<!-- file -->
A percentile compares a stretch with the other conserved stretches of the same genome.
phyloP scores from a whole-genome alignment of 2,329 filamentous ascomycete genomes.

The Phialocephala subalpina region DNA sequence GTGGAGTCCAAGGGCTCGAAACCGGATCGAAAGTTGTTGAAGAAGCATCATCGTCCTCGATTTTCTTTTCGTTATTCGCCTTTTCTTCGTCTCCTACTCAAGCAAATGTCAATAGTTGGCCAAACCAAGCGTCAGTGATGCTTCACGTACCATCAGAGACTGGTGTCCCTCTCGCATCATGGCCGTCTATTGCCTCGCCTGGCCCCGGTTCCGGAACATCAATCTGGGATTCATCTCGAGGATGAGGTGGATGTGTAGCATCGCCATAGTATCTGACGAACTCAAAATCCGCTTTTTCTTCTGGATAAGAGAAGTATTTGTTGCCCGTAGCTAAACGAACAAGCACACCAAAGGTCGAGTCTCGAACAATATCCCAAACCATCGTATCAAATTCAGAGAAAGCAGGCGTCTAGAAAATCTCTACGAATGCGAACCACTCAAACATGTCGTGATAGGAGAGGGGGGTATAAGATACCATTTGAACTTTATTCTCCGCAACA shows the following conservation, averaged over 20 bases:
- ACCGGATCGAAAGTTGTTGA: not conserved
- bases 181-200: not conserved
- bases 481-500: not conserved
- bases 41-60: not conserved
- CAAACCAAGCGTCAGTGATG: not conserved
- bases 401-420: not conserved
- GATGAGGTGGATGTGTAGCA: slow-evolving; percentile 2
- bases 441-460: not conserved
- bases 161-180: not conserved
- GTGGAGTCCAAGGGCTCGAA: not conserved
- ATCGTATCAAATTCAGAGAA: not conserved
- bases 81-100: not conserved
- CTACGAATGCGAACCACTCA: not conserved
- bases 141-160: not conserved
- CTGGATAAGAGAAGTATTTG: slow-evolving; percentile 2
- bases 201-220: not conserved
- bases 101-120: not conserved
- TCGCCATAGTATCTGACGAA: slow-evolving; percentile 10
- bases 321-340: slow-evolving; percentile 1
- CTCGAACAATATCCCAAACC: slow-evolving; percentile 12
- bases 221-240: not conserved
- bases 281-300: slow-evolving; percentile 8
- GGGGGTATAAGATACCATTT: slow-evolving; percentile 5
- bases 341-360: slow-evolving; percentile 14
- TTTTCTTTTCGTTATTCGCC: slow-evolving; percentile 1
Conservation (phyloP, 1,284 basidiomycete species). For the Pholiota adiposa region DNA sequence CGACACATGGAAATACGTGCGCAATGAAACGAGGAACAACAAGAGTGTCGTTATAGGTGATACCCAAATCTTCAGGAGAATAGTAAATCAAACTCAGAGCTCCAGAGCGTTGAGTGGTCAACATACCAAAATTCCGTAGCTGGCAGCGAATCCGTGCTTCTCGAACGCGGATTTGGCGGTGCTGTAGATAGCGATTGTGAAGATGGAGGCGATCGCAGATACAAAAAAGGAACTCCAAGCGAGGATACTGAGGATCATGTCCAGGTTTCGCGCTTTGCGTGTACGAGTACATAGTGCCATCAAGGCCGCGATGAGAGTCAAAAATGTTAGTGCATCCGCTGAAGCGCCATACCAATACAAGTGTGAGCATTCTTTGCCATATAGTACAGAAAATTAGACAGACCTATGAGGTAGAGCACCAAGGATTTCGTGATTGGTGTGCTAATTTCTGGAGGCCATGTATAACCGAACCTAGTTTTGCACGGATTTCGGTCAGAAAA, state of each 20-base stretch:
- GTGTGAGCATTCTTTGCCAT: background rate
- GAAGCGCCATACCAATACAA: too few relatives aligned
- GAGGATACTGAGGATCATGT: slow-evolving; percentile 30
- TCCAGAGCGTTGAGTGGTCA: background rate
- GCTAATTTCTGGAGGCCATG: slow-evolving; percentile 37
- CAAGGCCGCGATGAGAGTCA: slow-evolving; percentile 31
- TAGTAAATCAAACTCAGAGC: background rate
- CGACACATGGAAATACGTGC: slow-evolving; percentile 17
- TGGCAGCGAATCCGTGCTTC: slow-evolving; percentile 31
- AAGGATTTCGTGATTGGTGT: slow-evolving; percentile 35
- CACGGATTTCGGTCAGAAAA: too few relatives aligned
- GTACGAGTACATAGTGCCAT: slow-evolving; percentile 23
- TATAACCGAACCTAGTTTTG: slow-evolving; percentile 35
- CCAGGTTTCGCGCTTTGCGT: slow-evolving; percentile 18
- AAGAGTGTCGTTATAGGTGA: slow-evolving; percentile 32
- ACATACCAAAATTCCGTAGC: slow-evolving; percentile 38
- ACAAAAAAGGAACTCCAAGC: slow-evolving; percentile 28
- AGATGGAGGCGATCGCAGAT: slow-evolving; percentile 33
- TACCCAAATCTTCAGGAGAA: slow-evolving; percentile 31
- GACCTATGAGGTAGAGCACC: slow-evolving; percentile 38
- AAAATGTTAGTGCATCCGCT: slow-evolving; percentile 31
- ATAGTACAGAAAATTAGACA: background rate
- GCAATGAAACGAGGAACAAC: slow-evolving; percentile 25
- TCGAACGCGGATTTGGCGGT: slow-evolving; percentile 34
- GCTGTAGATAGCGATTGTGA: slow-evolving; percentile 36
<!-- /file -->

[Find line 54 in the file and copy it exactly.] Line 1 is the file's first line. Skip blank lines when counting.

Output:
- GCTGTAGATAGCGATTGTGA: slow-evolving; percentile 36